Visual Social Cognition
A Special Issue of Visual Cognition
Edited by Elaine Fox
Published March 31st 2005 by Psychology Press – 272 pages
It is widely recognized that visual processes modulate many social interactions. For example, the eye-gaze of another person is a powerful cue to guide attention to a particular part of the visual field. Conversely, a direct gaze may indicate potential threat or the opportunity for a sexual encounter. In addition, the social or affective significance of a stimulus, as well as the mood state of the observer, can have profound effects on basic attentional and perceptual processes. This special issue is aimed at elucidating the role of visual processes in social interactions by linking work on the basic cognitive mechanisms mediating vision with work on the social and emotional context in which the processing takes place.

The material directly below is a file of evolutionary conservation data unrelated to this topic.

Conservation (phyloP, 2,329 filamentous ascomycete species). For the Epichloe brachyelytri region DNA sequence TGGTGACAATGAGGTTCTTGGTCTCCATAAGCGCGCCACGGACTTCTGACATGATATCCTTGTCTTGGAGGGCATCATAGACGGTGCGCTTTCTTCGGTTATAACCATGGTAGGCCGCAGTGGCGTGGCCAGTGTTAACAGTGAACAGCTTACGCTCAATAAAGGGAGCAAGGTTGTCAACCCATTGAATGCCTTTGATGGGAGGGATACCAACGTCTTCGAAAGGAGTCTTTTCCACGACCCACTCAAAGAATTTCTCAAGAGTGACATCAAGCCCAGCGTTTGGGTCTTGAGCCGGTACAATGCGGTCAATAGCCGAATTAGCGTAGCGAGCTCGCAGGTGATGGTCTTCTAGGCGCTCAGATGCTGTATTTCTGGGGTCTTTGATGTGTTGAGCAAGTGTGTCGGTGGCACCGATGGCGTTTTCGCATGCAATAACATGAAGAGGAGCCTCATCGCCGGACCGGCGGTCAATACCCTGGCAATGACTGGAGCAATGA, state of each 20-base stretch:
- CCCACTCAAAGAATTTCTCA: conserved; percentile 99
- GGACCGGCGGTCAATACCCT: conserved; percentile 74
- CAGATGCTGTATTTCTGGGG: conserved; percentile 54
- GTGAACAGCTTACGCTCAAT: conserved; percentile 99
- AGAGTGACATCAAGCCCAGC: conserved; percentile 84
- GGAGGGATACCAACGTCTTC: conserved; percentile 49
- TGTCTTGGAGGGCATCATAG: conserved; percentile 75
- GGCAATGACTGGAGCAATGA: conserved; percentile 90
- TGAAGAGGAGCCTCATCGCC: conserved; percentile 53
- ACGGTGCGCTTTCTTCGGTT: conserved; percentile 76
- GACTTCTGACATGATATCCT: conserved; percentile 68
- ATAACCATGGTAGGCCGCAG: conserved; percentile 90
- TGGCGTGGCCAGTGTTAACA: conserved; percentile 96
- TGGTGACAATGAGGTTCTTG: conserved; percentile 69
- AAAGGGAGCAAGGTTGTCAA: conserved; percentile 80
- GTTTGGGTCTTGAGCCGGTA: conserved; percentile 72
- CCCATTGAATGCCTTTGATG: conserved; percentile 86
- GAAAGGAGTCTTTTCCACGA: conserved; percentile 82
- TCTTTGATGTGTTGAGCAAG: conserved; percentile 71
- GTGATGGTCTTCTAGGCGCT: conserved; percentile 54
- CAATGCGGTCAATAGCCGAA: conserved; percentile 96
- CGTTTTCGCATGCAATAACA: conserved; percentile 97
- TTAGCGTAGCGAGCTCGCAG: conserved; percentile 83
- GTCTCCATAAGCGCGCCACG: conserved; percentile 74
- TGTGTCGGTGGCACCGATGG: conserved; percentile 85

1. E. Fox, The Role of Visual Processes in Modulating Social Interactions. 2. M.G. Calvo, F. Esteves, Detection of Emotional Faces: Low Perceptual Threshold and Wide Attentional Span. 3. M.A. Williams, S.A. Moss, J.L. Bradshaw, J.B. Mattingley, Look at me, I'm Smiling: Visual Search for Threatening and Non-threatening Facial Expressions 4. D. Lundqvist, A. Öhman, Emotion Regulates Attention: The Relation between Facial Configurations, Facial Emotion and Visual Attention. 5. P. Vuilleumier, N. George, V. Lister, J. Armony, J. Driver, Effects of Perceived Mutual Gaze and Gender on Face Processing and Recognition Memory. 6. J. Seyama, R.S. Nagayama, The Effect of Torso Direction on the Judgment of Eye Direction. 7. J.K. Hietanen, K. Yrttimaa, Where a Person with a Squint is Actually Looking: Gaze Cued Orienting by Crooked Eyes. 8. A. Senju, T. Hasegawa, Direct Gaze Captures Visuospatial Attention. 9. G.A. Georgiou, C. Bleakley, J. Hayward, R. Russo, K. Dutton, S. Eltiti, E. Fox Focusing on Fear: Attentional Disengagement from Emotional Faces.10. J.D. Eastwood, D. Smilek, J.M. Oakman, P. Farvolden, M. van Ameringen, C. Mancini, P.M. Merikle, Individuals with Social Phobia are Biased to Become Aware of Negative Faces. 11. P.J. Barnard, C. Ramponi, G. Battye, B. Mackintosh, Anxiety and the Deployment of Visual Attention over Time 12. I.M. Santos, A.W. Young, Exploring the Perception of Social Characteristics in Faces Using the Isolation Effect. 13. G.W. Humphreys, J. Hodsoll, C. Campbell, Attending but not Seeing: The 'Other Race Effect' in Face and Person Perception Studied through Change Blindness